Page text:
A sold-out crowd of five thousand runners will descend upon Alberta’s Legislature grounds (‘The Ledge’) July 22nd for the inaugural running of the Edmonton 10k – the newest addition to the Canada Running Series.
The Lululemon title-sponsored race has brought excitement and new sense of fun to running in the provincial capital and judging by the strength of the field – and the fact the race sold out in 13 hours – it is destined to be one of western Canada’s most popular races.
Two-time Canadian Olympic marathoner, Reid Coolsaet, leads an excellent group of racers and expects a battle with fellow Speed River Track Club member Evan Esselink and Calgary’s Trevor Hofbauer.
“Trevor and Evan will be tough to beat,” Coolsaet, 39, concedes. “Evan is running well, he just (finished 2nd in the 10,000m at nationals). I definitely want to compete and go for the win. It would be nice to run a fast pace but Edmonton is a little bit higher (elevation). I am not too concerned about the pace although 30 minutes is the cutoff for the prize money deduction.”
First place is worth $2,000 but if the winning time is slower than 30 minutes there is a 25% penalty. As Coolsaet duly notes, it is wise to keep an eye on the pace.
Hofbauer, who recently left the Speed River Track Club in Guelph, Ontario after missing family and friends in Calgary, won the 2018 Canadian Half Marathon Championship in his hometown on May 27th by almost a minute over Kip Kangogo. However, he reveals he has scaled back his training since then just running ‘easy miles’ with no high expectations.
The course is described as flat, fast and scenic, thanks to the City of Edmonton Civic Events Department agreeing to close the signature High Level Bridge which spans the North Saskatchewan River.
Coolsaet, a 39-year-old Hamilton, Ontario resident has taken his time returning to hard training after his 9th place finish at the Boston Marathon. A victory at the Toronto Waterfront 10k on June 16th confirmed he was on the right path although he has been especially cautious since he and his wife Marie welcomed their baby girl into their home.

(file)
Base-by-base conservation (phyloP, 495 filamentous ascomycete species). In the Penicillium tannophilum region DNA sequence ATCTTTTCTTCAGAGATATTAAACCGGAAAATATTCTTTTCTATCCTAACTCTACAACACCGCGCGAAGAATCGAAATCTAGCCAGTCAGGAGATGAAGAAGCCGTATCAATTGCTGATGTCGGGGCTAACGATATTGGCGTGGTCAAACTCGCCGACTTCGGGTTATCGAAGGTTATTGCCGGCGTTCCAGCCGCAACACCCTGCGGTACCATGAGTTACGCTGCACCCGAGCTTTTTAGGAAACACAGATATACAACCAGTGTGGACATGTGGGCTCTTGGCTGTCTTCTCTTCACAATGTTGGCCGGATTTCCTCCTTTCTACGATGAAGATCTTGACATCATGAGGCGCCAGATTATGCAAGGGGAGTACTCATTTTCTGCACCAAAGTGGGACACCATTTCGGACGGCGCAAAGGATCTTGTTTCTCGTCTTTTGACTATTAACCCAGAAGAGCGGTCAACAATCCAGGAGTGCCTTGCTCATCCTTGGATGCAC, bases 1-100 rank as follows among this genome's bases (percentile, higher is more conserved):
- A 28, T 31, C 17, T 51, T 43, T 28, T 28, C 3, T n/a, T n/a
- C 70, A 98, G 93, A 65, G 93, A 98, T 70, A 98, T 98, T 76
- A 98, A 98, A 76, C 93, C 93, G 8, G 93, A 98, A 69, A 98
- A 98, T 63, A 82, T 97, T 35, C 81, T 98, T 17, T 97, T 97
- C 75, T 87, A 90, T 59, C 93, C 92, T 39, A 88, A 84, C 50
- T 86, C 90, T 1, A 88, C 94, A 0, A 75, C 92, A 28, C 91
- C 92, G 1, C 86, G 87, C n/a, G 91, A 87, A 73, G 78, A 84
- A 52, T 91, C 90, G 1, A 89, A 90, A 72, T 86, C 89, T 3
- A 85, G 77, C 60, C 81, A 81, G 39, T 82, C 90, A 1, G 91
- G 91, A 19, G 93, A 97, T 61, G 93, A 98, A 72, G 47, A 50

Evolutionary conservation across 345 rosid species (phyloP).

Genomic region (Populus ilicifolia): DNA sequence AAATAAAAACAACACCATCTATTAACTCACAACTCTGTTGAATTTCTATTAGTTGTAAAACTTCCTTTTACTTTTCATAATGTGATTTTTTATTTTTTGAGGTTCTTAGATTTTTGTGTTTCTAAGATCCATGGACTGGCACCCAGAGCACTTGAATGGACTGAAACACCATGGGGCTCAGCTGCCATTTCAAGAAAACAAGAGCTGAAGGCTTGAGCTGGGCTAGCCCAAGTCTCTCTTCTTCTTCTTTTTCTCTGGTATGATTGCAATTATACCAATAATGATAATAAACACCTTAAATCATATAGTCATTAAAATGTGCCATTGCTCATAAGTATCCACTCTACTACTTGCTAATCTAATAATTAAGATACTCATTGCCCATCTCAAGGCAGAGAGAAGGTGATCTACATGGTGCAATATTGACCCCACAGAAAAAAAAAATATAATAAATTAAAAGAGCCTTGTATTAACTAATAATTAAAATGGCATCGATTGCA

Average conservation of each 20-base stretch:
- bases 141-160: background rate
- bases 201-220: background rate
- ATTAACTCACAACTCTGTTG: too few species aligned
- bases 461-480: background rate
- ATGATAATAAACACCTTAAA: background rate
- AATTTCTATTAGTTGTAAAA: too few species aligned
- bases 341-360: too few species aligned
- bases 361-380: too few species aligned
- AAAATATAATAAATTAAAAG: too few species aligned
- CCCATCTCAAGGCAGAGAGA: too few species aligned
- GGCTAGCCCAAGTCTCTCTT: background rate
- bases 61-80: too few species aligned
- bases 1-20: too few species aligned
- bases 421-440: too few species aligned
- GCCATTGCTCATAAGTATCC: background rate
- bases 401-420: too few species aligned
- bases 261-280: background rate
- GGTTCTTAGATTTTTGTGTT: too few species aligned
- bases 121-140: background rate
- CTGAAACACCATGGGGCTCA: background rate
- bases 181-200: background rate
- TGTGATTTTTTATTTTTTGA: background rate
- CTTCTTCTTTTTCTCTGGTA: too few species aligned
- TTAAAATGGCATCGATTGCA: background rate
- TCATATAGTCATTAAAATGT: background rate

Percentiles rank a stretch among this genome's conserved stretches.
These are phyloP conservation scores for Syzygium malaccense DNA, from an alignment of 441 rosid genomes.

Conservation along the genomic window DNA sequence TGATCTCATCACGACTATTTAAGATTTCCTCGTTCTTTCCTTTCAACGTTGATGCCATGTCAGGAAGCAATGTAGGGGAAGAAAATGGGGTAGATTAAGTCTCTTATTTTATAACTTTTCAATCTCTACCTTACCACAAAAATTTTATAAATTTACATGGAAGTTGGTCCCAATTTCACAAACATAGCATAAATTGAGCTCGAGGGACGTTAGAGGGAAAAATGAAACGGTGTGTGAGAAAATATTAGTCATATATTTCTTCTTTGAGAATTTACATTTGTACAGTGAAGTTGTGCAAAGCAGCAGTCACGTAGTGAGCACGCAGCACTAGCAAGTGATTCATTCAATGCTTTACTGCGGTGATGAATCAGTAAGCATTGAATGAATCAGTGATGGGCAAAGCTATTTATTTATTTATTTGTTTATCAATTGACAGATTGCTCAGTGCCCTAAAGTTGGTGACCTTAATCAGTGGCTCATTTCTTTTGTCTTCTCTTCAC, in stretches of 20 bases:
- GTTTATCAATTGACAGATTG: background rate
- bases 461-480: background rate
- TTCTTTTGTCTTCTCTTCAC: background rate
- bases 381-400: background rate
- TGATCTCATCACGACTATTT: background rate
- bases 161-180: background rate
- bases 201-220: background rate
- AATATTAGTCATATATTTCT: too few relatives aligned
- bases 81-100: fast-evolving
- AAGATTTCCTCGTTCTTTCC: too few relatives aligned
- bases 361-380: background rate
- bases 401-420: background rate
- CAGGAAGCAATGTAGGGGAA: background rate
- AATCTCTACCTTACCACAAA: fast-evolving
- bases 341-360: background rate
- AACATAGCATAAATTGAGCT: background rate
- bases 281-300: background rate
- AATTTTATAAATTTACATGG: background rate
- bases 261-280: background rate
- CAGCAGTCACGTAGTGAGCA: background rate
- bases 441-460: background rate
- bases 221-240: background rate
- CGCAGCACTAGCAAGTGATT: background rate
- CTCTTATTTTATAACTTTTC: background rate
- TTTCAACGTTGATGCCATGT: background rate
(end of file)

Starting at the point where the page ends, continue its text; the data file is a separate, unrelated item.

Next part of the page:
“The Toronto Waterfront 10k itself sparked something,” he admits. “Since then the workouts have gone much better. I have actually been on the track once a week since that race that has made a difference and I have been able to run at a much faster pace in intervals the past four weeks.”
A strong group of women will battle for the $2,000 first place prize money and the 30 CRS
points on offer.
Sasha Gollish of Toronto, the 2015 Pan Am Games 1,500m bronze medalist has been on a tear over the longer distances lately. She won the Banque Scotia 21k de Montreal and also the Canadian Half Marathon title over Vancouver’s Dayna Pidhoresky. But four weeks later the positions were reversed when Pidhoresky beat her rival by two minutes at the Scotiabank Vancouver Half Marathon. Coming home third in Vancouver was Cold Lake’s Emily Setlack who represented Canada at the World Half-marathon Championships in Valencia, Spain in March and will carry Alberta’s hopes for a local champion on the women’s side.
Their rivalry in the Canada Running Series has brought excitement to the contest worth $3000 to the overall winner. Gollish currently leads the Canada Running Series standings over Pidhoresky 144 points to 89, but the British Columbian has a race in hand.
The men’s current overall CRS leader, Tristan Woodfine – 90 points thanks to his victories at the Spring Run Off and the Banque Scotia 21k de Montreal – is recovering from his recent Canadian marathon championship victory so Coolsaet (60) can overtake him with a good race in Edmonton and stake a claim for the $3000 overall prize.
The arrival of a Canada Running Series race in town also provides a great opportunity for Alberta’s top regional athletes to go toe-to-toe with some of Canada’s very best road racers. The local running community are hoping for a few upsets as local heroes such as Kieran McDonald or Michael Nishiyama on the men’s side and Morgan Lawley or Danielle Thiel in the women’s race take on the high-flying circuit leaders.
The addition of the Edmonton 10k to the Canada Running Series brings the total of CRS races to eight now and nobody could be happier than Race Director, Alan Brookes.
“The excitement, the anticipation about this new race is palpable,” says Brookes. “In an era where many are asking if running is in decline, where we have not seen a major, new road race on the Canadian scene for some time, two world-class Canadian organizations have come together to create a leading-edge experience in the new running movement — an outstandingly fun experience that brings the sport into the modern era. The fact that the event sold out in 13 hours 27 minutes underscores how ready Edmonton, and Canada is. Let’s do this!”